|One cat watching, one walking away... clever beasts|
Plump months ago, I asked myself a question: "Would every single pre-20th century living-being size-you-up to be a completely worthless piece of shit?" My answer was yes. I wanted a new answer... achieving "probably" was my first target. Here we go:
1) Chickens. Four bawk-bawks prancing about... de-he-he-lightful. My not biological brother, wife-like partner (pictured above), and I built their shelter and run, allowing those silly birds a comfy place to put themselves to bed every night. The mysterious production of eggs does whatever it is it does. Goats are next.
2) Growing Food. For years, I lived in a place where everything that wasn't the house was ignored. It was space to pass through... rarely was it considered or enjoyed. Always background. I didn't know it.
|Potatoes live in that box|
3) Canning. The local Goodwill stocked us well here, we have quite a nice jarring and pickling operation ready to go.
4) Tools. You need to borrow a tool? Seattle, via Craigslist, has us well-stocked. Thanks Seattle, for having way too much shit.
vodka recipe. That's a' happenin'. And we're going to make a run at blackberry wine (something of an aperitif, good for cocktail mixin' too, I suspect)
6) I got my little bit of money out of the big banks and into a credit union.
7) All-bike-all-the-time. My body is as strong as it's ever been.
|That's a lettuce bed, some strawberries in the rear|
I feel like I did some good at school too. Another list:
1) Got a lot of kids away from the awful x terrible mindless mantra that pervades public schools: You MUST Go to College! All you need (other than pointing to the obvious decay in the world of fucking jobs and an economy that is — thankfully — collapsing), is to use this one from McLuhan, it does the trick:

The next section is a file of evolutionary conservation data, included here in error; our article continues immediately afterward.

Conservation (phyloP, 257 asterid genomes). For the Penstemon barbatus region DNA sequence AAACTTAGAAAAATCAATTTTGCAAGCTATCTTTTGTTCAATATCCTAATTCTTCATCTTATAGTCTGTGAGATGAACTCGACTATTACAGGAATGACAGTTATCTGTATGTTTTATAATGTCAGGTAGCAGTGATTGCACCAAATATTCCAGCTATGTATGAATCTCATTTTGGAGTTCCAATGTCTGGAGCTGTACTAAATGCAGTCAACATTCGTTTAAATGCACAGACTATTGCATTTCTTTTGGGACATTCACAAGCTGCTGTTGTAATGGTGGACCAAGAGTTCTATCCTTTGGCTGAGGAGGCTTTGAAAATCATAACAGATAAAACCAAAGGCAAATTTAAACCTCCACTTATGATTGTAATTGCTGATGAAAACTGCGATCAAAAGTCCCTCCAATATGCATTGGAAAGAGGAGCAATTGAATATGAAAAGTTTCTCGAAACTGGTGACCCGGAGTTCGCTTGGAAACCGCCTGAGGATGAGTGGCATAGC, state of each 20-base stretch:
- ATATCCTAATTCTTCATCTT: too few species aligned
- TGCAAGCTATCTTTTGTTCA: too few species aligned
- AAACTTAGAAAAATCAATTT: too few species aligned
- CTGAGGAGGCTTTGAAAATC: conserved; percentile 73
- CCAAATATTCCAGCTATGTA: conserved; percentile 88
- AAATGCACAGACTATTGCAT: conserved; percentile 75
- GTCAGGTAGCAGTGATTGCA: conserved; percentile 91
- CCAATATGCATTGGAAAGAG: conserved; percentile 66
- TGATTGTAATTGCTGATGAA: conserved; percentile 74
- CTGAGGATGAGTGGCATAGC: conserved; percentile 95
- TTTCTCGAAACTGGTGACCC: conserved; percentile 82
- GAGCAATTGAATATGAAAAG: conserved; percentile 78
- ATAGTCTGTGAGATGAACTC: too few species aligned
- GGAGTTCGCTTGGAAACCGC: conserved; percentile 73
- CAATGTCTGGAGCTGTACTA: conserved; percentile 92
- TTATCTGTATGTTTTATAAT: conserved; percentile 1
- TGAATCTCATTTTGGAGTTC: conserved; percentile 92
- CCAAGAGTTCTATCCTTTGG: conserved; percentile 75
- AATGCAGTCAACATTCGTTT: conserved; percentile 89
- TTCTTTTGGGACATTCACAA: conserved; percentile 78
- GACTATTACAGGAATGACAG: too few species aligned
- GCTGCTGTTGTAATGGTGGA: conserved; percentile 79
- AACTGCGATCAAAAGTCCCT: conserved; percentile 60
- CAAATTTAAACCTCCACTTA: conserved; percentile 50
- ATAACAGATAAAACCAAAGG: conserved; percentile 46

The past went that-a-way. When faced with a totally new situation, we tend always to attach ourselves to the objects, to the flavor of the most recent past. We look at the present through a rear view mirror. We march backwards into the future.
|I'm going to college!|
2) We created Poetical Dictionaries, attempting to mimic the unyielding, thorough brilliance of Lohren Green.
3) We also mimicked Raymond Queneau's Exercises in Style — the kids loved them some Doc Queneua — and their ability to find delight in the ways-of-words properly exploded (thanks to a sage, Daniel Coffeen, who did the same for me).
|3-4 feet to dig out knotweed|
4) Singing. Lots of singing.
5) Select passages from Derrick Jensen's The Culture of Make Believe went a long way towards enabling my students to think about racism and exploitation — certainly the single greatest sense of accomplishment I've experienced in a classroom. Listening to oft-angry black teenagers lace together coherent and complex ideas on the nature of human destructiveness brought me some serious fucking joy.
Obviously, none of this stuff is approved curriculum (I barely even know what kind of bullshit I'm supposed to be teaching them, but I'm pretty sure the end product is multiple choice tests where I attempt to discern whether they know the difference between the "a" and the "o" in the names of Iranian clerics... or some such rote, power-strucutre-privilegin' bullshit (in haiku form).
I think I'm doing alright. Combating the dynamic R.D. Laing put a finger on:
Long before a thermonuclear war can come about, we have had to lay waste our own sanity. We begin with the children. It is imperative to catch them in time. Without the most thorough and rapid brainwashing their dirty minds would see through our dirty tricks. Children are not yet fools, but we shall turn them into imbeciles like ourselves, with high I.Q.s if possible.
|thankfully, my dumb phone can't capture the quality of these walls. Gotta sit on em' to know|